Film Review: Hearts and Bones – Hugo Weaving shines in tender Australian drama

The dynamic relationship people share with personal trauma is examined in this emotionally complex and sensitively written debut feature by Australian filmmaker Ben Lawrence.

Memories and the role they play in our lives sits at the core of Hearts and Bones, giving Lawrence and co-writer Beatrix Christian plenty of tough, poignant material to work with as they follow the friendship between photojournalist Daniel Fisher (Hugo Weaving) and South Sudanese refugee Sebastian Aman (Andrew Luri).

Here, Weaving has been given one of his most endearing roles in quite some time, showing genuine compassion as a shaken Sydney-based photojournalist most known for his work in war torn countries. His time spent documenting human pain and misery has taken it’s toll, as viewers tragically witness in the film’s unthinkable opening scenes.

As drawn out as some of the later developments are, Lawrence has been wisely economical with the primal source of Daniel’s ongoing PTSD, comfortable enough to let the viewer sit with that knowledge while the film’s other characters remain in the dark about what happened during those pivotal moments. This knowledge has an incredibly touching and emotional payoff in the film’s closing scene, revealed with one short excursion by cinematographer Hugh Miller.

The inevitable moral questions of being a passive observer during some of the worst moments in peoples’ lives is immediately threaded into the story from the start, revisited several times throughout. Surprisingly the strongest scene tied to this heavy topic isn’t from either Sebastian or Daniel, but their partners Anishka (Bolude Watson) and Josie (Hayley Mcelhinney), respectively.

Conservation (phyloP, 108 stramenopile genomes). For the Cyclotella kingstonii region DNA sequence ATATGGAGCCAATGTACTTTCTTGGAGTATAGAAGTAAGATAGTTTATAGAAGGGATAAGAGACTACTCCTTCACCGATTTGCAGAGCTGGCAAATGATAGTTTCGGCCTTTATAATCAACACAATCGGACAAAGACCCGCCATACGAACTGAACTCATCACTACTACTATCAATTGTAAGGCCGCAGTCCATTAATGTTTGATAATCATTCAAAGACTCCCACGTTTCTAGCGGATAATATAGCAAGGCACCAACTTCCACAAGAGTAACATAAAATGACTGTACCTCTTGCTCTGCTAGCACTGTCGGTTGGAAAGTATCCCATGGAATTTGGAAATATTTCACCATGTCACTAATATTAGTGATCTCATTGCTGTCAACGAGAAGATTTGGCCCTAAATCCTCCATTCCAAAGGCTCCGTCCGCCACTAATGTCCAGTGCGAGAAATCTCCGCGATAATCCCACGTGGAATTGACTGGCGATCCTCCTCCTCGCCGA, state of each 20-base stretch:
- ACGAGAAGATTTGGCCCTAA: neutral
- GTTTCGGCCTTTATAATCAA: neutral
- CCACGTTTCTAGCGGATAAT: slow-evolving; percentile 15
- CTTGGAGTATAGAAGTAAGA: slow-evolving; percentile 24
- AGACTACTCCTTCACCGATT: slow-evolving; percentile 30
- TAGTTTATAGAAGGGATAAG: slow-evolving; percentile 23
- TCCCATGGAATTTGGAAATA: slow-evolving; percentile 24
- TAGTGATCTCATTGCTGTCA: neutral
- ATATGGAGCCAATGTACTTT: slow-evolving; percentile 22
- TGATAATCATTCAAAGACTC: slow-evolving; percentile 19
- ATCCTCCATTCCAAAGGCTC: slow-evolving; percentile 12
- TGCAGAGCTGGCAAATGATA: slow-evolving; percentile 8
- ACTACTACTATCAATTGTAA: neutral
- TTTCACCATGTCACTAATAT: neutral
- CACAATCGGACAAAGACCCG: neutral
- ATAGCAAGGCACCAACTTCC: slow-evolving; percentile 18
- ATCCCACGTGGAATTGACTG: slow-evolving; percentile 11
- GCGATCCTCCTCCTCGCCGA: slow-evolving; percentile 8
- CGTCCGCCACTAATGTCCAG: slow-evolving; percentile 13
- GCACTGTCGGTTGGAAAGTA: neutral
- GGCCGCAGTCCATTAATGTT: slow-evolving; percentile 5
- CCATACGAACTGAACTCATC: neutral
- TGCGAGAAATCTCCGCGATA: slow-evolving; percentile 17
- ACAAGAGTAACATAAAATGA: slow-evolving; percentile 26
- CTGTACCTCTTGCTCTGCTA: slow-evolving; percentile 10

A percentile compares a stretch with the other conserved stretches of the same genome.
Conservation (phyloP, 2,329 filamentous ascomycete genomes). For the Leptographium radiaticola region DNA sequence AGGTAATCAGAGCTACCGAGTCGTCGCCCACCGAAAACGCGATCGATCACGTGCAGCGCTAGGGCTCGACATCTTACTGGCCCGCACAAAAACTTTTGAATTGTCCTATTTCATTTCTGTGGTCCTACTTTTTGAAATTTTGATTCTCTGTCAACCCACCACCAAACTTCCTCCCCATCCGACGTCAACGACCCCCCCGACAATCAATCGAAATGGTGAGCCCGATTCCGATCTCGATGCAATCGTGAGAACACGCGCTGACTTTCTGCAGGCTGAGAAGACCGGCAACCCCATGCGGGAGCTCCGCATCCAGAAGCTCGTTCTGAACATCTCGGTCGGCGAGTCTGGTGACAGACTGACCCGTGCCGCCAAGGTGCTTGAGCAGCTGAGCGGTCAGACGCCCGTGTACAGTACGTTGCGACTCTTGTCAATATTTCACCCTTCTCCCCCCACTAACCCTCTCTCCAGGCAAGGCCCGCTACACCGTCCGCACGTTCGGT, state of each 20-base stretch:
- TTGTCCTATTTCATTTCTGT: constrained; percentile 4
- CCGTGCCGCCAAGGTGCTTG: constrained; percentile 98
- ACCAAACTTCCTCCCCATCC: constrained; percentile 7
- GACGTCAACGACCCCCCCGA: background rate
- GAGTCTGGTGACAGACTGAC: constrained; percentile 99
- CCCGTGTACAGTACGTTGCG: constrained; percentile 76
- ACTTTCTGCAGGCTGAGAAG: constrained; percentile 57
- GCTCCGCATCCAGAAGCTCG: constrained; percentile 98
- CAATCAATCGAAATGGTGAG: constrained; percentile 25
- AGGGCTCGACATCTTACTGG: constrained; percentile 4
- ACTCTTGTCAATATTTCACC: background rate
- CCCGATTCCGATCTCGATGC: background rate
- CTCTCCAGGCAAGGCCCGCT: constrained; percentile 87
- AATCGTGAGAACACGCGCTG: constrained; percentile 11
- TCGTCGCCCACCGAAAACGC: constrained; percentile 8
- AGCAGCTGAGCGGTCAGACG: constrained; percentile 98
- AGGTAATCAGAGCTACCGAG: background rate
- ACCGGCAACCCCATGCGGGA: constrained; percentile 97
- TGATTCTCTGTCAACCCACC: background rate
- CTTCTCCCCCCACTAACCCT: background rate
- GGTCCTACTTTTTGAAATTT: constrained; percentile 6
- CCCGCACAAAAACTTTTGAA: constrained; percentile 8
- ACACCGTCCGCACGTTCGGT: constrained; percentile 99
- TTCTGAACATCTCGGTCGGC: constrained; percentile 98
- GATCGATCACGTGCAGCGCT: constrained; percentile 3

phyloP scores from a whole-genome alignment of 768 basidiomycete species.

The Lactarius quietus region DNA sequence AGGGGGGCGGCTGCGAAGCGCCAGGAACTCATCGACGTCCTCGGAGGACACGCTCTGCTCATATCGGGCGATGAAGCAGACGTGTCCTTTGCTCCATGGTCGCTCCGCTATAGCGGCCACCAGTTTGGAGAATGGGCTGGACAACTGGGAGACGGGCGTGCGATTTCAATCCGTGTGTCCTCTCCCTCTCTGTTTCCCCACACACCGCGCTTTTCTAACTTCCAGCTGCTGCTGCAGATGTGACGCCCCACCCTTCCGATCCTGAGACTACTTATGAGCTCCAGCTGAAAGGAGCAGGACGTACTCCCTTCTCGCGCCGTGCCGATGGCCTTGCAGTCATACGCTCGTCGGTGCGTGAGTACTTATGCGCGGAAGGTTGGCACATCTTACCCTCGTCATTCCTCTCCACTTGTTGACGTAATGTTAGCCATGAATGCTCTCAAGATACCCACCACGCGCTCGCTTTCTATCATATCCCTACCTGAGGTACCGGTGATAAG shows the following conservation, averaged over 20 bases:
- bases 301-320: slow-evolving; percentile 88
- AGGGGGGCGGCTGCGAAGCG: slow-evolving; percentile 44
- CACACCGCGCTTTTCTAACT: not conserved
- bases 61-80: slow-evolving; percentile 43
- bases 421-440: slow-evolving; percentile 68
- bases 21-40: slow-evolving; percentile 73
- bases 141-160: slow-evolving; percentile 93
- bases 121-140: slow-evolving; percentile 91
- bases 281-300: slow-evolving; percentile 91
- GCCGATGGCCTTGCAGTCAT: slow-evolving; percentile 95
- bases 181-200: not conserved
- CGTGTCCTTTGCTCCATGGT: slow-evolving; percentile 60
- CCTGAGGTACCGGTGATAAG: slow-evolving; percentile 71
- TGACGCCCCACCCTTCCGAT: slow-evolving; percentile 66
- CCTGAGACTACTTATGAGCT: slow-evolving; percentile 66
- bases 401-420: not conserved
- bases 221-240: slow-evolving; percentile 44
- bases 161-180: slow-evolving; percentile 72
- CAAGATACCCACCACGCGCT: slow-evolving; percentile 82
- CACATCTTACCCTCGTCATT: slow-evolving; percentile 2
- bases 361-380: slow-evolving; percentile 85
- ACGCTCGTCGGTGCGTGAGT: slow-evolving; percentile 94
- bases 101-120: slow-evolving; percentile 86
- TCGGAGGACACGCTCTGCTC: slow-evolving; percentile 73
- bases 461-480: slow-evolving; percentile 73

Lawrence maintains a very tender and homegrown atmosphere for Hearts and Bones, which was shot in Western Sydney and references places like Croydon and Parramatta, where many refugees live. No doubt many who have escaped just as much pain as Sebastian, the context of which only strengthens this restrained drama.

Luri himself is a refugee from Southern Sudan, and had no acting experience prior to being scouted for this role simply because he fit it like a glove. As a soft-spoken taxi driver who tries to convince Daniel not to display photos of his village and violent past in an upcoming exhibition, the newcomer shines with sincerity and helps Lawrence squeeze wring a lot of authenticity out of the script. Weaving is abundant with gravitas to help solidify the film’s strongest moments, but its Luri who is the heart of this story.

Much like Daniel, Lawrence is a knowing observer to the interplay between pain and catharsis mirrored by both Sebastian and Daniel. He treats his direction as such, gently walking around corners and pulling back behind walls to give these his four primary characters space to really unpack and purge their emotions. The raw production only adds to that, feeling like an amateur project and a professional piece all at the same time.

On the surface, there’s beautifully executed advocate for exposure therapy in the face of PTSD. Although deeper is a human survey on the global refugee crisis and the importance of those in a privileged position to handle with care when they broach the lives of others. For Lawrence to achieve this in such a heartfelt and affecting way is a testament to the talent of all involved.


Hearts and Bones is now available for digital download via iTunes, Google Play, YouTube, Sony PlayStation, Telstra and Fetch TV, followed by DVD on June on 3rd June.

Chris Singh

Chris Singh is the Deputy-Editor-At-Large of the AU review, loves writing about travel and hospitality, and is partial to a perfectly textured octopus. You can reach him on Instagram: @chrisdsingh.